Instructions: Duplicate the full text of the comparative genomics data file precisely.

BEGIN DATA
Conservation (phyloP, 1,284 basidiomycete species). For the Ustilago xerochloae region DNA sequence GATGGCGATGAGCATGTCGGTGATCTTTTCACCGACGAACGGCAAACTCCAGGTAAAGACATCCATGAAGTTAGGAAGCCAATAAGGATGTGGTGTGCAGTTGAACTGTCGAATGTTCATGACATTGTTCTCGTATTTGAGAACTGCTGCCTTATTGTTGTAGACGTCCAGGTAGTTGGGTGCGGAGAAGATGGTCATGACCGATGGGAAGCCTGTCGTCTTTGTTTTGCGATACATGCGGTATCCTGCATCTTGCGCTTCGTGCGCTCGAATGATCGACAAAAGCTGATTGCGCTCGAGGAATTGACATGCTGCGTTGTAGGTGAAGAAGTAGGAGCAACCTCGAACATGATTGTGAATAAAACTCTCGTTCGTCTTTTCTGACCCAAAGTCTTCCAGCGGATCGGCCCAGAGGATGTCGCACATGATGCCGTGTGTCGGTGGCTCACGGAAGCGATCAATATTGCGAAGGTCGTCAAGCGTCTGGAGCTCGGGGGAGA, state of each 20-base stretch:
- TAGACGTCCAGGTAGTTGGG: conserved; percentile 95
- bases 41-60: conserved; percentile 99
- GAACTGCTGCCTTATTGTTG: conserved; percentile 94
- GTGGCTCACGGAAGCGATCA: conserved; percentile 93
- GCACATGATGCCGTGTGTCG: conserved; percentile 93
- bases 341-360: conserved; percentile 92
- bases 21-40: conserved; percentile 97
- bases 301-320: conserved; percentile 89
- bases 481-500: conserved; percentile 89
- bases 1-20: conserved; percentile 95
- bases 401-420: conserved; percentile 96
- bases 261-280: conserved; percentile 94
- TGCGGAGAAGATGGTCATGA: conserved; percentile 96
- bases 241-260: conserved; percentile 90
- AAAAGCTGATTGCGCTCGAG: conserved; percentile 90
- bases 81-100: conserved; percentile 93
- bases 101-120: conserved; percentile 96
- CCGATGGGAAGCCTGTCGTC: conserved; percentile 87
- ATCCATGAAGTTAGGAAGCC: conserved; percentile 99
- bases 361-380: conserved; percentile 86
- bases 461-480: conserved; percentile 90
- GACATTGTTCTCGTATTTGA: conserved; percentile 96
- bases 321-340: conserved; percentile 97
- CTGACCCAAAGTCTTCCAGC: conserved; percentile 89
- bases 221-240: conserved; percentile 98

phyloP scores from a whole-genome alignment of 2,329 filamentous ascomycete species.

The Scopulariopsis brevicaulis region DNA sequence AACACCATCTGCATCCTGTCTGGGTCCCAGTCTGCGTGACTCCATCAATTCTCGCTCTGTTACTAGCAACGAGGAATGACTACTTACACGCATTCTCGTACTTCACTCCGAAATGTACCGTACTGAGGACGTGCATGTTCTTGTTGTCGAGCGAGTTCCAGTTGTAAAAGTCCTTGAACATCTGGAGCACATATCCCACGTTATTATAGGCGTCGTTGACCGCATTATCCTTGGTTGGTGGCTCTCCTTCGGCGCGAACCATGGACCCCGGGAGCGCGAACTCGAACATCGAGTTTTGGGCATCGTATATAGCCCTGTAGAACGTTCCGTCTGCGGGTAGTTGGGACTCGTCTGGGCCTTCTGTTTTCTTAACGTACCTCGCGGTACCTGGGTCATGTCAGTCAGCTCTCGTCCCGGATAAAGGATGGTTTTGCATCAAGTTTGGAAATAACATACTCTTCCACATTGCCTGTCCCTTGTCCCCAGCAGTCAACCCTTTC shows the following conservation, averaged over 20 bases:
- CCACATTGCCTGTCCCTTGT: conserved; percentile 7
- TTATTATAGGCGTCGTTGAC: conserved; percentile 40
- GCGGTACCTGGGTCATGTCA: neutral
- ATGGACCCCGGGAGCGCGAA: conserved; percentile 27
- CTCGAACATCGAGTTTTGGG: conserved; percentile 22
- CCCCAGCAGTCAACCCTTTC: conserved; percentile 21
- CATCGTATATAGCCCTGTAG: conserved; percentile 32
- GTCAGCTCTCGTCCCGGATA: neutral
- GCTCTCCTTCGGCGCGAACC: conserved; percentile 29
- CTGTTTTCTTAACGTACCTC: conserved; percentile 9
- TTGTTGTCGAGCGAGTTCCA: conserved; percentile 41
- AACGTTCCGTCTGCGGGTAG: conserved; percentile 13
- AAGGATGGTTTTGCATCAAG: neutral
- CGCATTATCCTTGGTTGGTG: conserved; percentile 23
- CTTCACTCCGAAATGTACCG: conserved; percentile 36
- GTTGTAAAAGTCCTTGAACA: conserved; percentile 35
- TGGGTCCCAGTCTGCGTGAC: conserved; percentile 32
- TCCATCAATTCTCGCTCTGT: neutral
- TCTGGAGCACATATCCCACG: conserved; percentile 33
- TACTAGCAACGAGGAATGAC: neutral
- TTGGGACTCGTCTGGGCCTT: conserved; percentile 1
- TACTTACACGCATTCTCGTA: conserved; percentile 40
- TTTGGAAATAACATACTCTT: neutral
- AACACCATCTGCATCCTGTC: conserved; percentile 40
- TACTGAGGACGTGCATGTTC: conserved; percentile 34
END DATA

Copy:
Conservation (phyloP, 1,284 basidiomycete species). For the Ustilago xerochloae region DNA sequence GATGGCGATGAGCATGTCGGTGATCTTTTCACCGACGAACGGCAAACTCCAGGTAAAGACATCCATGAAGTTAGGAAGCCAATAAGGATGTGGTGTGCAGTTGAACTGTCGAATGTTCATGACATTGTTCTCGTATTTGAGAACTGCTGCCTTATTGTTGTAGACGTCCAGGTAGTTGGGTGCGGAGAAGATGGTCATGACCGATGGGAAGCCTGTCGTCTTTGTTTTGCGATACATGCGGTATCCTGCATCTTGCGCTTCGTGCGCTCGAATGATCGACAAAAGCTGATTGCGCTCGAGGAATTGACATGCTGCGTTGTAGGTGAAGAAGTAGGAGCAACCTCGAACATGATTGTGAATAAAACTCTCGTTCGTCTTTTCTGACCCAAAGTCTTCCAGCGGATCGGCCCAGAGGATGTCGCACATGATGCCGTGTGTCGGTGGCTCACGGAAGCGATCAATATTGCGAAGGTCGTCAAGCGTCTGGAGCTCGGGGGAGA, state of each 20-base stretch:
- TAGACGTCCAGGTAGTTGGG: conserved; percentile 95
- bases 41-60: conserved; percentile 99
- GAACTGCTGCCTTATTGTTG: conserved; percentile 94
- GTGGCTCACGGAAGCGATCA: conserved; percentile 93
- GCACATGATGCCGTGTGTCG: conserved; percentile 93
- bases 341-360: conserved; percentile 92
- bases 21-40: conserved; percentile 97
- bases 301-320: conserved; percentile 89
- bases 481-500: conserved; percentile 89
- bases 1-20: conserved; percentile 95
- bases 401-420: conserved; percentile 96
- bases 261-280: conserved; percentile 94
- TGCGGAGAAGATGGTCATGA: conserved; percentile 96
- bases 241-260: conserved; percentile 90
- AAAAGCTGATTGCGCTCGAG: conserved; percentile 90
- bases 81-100: conserved; percentile 93
- bases 101-120: conserved; percentile 96
- CCGATGGGAAGCCTGTCGTC: conserved; percentile 87
- ATCCATGAAGTTAGGAAGCC: conserved; percentile 99
- bases 361-380: conserved; percentile 86
- bases 461-480: conserved; percentile 90
- GACATTGTTCTCGTATTTGA: conserved; percentile 96
- bases 321-340: conserved; percentile 97
- CTGACCCAAAGTCTTCCAGC: conserved; percentile 89
- bases 221-240: conserved; percentile 98

phyloP scores from a whole-genome alignment of 2,329 filamentous ascomycete species.

The Scopulariopsis brevicaulis region DNA sequence AACACCATCTGCATCCTGTCTGGGTCCCAGTCTGCGTGACTCCATCAATTCTCGCTCTGTTACTAGCAACGAGGAATGACTACTTACACGCATTCTCGTACTTCACTCCGAAATGTACCGTACTGAGGACGTGCATGTTCTTGTTGTCGAGCGAGTTCCAGTTGTAAAAGTCCTTGAACATCTGGAGCACATATCCCACGTTATTATAGGCGTCGTTGACCGCATTATCCTTGGTTGGTGGCTCTCCTTCGGCGCGAACCATGGACCCCGGGAGCGCGAACTCGAACATCGAGTTTTGGGCATCGTATATAGCCCTGTAGAACGTTCCGTCTGCGGGTAGTTGGGACTCGTCTGGGCCTTCTGTTTTCTTAACGTACCTCGCGGTACCTGGGTCATGTCAGTCAGCTCTCGTCCCGGATAAAGGATGGTTTTGCATCAAGTTTGGAAATAACATACTCTTCCACATTGCCTGTCCCTTGTCCCCAGCAGTCAACCCTTTC shows the following conservation, averaged over 20 bases:
- CCACATTGCCTGTCCCTTGT: conserved; percentile 7
- TTATTATAGGCGTCGTTGAC: conserved; percentile 40
- GCGGTACCTGGGTCATGTCA: neutral
- ATGGACCCCGGGAGCGCGAA: conserved; percentile 27
- CTCGAACATCGAGTTTTGGG: conserved; percentile 22
- CCCCAGCAGTCAACCCTTTC: conserved; percentile 21
- CATCGTATATAGCCCTGTAG: conserved; percentile 32
- GTCAGCTCTCGTCCCGGATA: neutral
- GCTCTCCTTCGGCGCGAACC: conserved; percentile 29
- CTGTTTTCTTAACGTACCTC: conserved; percentile 9
- TTGTTGTCGAGCGAGTTCCA: conserved; percentile 41
- AACGTTCCGTCTGCGGGTAG: conserved; percentile 13
- AAGGATGGTTTTGCATCAAG: neutral
- CGCATTATCCTTGGTTGGTG: conserved; percentile 23
- CTTCACTCCGAAATGTACCG: conserved; percentile 36
- GTTGTAAAAGTCCTTGAACA: conserved; percentile 35
- TGGGTCCCAGTCTGCGTGAC: conserved; percentile 32
- TCCATCAATTCTCGCTCTGT: neutral
- TCTGGAGCACATATCCCACG: conserved; percentile 33
- TACTAGCAACGAGGAATGAC: neutral
- TTGGGACTCGTCTGGGCCTT: conserved; percentile 1
- TACTTACACGCATTCTCGTA: conserved; percentile 40
- TTTGGAAATAACATACTCTT: neutral
- AACACCATCTGCATCCTGTC: conserved; percentile 40
- TACTGAGGACGTGCATGTTC: conserved; percentile 34